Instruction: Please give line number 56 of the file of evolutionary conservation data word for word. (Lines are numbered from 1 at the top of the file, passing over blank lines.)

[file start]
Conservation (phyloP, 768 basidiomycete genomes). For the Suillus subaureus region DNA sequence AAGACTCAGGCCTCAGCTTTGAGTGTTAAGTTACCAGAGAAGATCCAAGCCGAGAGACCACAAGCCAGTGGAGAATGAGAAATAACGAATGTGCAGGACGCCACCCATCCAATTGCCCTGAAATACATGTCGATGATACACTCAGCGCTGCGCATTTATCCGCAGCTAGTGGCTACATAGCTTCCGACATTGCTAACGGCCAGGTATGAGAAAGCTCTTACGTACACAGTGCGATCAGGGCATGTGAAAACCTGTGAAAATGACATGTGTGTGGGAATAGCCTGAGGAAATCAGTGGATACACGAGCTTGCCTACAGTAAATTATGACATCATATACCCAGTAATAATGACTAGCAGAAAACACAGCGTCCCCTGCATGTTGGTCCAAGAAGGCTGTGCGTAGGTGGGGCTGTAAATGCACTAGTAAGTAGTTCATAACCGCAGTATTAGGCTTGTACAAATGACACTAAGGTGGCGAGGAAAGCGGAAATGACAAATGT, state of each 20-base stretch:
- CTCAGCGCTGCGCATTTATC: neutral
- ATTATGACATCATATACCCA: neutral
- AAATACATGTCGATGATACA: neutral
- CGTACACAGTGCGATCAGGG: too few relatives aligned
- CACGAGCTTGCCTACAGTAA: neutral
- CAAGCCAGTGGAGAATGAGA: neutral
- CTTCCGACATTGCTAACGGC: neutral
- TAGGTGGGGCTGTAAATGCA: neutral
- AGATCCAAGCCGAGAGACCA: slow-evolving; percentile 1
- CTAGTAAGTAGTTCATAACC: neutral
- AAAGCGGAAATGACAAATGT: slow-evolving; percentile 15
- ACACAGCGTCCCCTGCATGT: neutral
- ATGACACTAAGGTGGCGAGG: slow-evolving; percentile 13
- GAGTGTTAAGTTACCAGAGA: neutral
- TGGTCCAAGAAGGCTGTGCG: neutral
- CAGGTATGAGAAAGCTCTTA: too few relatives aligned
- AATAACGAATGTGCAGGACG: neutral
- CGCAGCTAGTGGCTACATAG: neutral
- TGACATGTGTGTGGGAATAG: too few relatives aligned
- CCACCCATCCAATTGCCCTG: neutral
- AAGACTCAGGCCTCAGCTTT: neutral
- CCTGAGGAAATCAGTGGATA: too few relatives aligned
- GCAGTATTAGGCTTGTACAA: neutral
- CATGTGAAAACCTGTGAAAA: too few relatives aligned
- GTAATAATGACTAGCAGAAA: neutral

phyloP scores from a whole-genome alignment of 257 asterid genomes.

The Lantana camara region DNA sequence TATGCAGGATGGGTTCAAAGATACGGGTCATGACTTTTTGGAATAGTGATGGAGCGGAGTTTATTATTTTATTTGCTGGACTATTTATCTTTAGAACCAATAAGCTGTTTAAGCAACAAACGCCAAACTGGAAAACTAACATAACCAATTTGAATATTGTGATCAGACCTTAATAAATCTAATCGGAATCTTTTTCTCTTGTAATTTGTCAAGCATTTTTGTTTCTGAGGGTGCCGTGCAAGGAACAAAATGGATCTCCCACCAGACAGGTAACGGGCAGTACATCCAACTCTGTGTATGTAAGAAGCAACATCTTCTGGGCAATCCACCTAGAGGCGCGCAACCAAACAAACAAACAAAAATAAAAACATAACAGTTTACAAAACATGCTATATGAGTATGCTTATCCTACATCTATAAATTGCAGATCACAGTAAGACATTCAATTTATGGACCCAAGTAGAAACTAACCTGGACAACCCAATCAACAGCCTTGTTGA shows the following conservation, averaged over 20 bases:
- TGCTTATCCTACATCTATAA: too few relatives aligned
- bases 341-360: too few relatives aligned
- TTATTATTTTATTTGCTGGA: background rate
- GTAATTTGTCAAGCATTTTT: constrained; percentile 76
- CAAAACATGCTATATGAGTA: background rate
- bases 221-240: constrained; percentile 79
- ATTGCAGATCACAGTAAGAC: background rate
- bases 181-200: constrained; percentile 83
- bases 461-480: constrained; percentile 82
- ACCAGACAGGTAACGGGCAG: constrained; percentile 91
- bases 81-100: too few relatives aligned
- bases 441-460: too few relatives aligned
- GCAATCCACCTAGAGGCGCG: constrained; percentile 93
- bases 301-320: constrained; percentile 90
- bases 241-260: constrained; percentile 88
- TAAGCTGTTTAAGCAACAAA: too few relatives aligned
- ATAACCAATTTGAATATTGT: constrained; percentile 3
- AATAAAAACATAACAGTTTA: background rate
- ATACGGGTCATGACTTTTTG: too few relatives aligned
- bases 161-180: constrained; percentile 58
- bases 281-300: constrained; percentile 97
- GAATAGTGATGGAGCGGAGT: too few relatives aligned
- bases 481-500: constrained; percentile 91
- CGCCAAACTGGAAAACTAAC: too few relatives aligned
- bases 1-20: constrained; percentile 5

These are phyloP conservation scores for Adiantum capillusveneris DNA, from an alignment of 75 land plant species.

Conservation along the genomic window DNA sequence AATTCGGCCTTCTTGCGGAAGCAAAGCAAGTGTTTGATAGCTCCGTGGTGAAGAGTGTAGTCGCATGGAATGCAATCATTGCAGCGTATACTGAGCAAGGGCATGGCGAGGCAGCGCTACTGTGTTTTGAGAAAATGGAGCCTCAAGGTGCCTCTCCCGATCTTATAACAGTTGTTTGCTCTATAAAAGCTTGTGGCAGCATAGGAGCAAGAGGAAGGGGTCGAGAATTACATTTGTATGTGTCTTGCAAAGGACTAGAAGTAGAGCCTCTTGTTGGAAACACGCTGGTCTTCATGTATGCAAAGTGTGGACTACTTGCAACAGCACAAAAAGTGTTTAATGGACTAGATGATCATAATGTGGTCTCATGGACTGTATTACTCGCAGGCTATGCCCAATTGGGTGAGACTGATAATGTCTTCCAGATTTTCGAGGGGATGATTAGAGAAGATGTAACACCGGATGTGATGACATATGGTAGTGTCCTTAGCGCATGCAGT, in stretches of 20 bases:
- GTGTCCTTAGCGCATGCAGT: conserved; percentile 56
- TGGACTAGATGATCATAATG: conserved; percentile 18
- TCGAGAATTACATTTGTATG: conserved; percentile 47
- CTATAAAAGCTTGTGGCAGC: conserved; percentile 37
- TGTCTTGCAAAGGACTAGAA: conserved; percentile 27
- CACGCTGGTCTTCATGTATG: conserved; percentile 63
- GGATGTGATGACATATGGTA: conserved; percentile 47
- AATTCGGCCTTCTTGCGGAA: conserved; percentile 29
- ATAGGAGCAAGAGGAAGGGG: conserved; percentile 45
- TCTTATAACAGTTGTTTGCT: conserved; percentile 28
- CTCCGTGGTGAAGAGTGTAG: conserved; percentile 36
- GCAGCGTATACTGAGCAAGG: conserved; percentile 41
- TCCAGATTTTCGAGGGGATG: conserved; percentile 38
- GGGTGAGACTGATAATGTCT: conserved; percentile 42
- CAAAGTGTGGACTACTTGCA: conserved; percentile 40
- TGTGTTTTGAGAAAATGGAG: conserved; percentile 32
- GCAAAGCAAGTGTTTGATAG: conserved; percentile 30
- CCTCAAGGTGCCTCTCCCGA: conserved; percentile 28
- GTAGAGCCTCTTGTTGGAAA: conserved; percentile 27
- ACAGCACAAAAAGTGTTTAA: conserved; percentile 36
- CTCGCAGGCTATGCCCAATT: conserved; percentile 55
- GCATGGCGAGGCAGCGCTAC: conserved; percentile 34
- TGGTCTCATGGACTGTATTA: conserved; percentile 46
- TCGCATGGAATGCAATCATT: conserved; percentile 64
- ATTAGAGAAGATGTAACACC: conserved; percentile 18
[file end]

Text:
- GTGTCCTTAGCGCATGCAGT: conserved; percentile 56